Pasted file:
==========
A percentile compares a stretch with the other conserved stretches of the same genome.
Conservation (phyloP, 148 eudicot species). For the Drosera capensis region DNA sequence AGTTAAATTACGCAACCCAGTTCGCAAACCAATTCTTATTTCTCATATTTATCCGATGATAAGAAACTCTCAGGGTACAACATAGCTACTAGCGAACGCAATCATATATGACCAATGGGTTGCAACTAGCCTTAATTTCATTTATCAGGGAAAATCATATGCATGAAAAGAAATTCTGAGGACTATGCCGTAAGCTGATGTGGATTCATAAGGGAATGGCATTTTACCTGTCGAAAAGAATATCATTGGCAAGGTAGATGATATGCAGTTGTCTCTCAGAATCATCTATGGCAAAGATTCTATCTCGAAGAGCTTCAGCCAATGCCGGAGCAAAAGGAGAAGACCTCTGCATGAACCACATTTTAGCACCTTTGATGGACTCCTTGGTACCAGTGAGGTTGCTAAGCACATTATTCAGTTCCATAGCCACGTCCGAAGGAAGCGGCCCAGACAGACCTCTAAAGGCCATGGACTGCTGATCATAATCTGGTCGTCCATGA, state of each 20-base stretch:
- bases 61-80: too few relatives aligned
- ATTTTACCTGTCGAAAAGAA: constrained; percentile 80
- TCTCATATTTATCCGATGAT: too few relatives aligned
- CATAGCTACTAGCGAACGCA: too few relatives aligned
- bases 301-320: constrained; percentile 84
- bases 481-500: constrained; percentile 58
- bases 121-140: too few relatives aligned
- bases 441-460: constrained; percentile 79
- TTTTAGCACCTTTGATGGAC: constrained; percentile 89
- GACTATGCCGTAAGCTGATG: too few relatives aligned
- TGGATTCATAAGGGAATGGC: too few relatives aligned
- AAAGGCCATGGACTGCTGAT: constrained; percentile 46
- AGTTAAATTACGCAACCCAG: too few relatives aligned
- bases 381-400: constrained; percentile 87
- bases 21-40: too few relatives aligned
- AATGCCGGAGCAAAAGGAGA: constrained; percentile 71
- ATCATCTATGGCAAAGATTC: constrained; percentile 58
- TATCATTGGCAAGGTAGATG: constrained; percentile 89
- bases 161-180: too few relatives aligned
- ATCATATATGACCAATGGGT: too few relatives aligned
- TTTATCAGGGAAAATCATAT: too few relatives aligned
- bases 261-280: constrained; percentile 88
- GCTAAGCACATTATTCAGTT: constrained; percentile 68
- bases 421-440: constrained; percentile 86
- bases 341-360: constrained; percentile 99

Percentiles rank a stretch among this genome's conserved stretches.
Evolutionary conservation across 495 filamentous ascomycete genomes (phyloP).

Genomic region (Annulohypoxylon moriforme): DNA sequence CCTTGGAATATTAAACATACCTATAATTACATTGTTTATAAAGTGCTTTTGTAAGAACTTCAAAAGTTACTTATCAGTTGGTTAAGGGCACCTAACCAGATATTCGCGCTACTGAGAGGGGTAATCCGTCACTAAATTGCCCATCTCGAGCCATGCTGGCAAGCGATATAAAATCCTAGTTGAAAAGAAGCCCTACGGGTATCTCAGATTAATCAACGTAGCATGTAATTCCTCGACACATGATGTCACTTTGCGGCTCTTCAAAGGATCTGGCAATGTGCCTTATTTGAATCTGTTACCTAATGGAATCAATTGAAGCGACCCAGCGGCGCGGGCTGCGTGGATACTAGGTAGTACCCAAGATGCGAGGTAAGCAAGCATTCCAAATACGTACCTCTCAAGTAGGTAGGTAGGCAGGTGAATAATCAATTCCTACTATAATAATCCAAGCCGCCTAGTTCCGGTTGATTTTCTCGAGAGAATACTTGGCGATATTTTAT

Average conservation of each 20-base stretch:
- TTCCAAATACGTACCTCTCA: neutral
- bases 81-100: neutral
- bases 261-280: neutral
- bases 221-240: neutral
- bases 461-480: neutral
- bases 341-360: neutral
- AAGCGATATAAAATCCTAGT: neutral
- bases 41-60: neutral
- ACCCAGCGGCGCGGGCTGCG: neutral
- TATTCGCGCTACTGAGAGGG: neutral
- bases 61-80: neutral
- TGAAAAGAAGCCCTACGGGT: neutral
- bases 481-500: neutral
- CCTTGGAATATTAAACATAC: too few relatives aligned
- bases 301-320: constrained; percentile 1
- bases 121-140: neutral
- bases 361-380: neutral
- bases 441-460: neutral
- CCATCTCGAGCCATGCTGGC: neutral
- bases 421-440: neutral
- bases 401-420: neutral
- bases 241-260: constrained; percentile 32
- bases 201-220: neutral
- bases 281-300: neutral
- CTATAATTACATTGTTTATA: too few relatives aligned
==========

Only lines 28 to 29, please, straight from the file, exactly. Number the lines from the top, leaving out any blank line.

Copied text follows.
Percentiles rank a stretch among this genome's conserved stretches.
Evolutionary conservation across 495 filamentous ascomycete genomes (phyloP).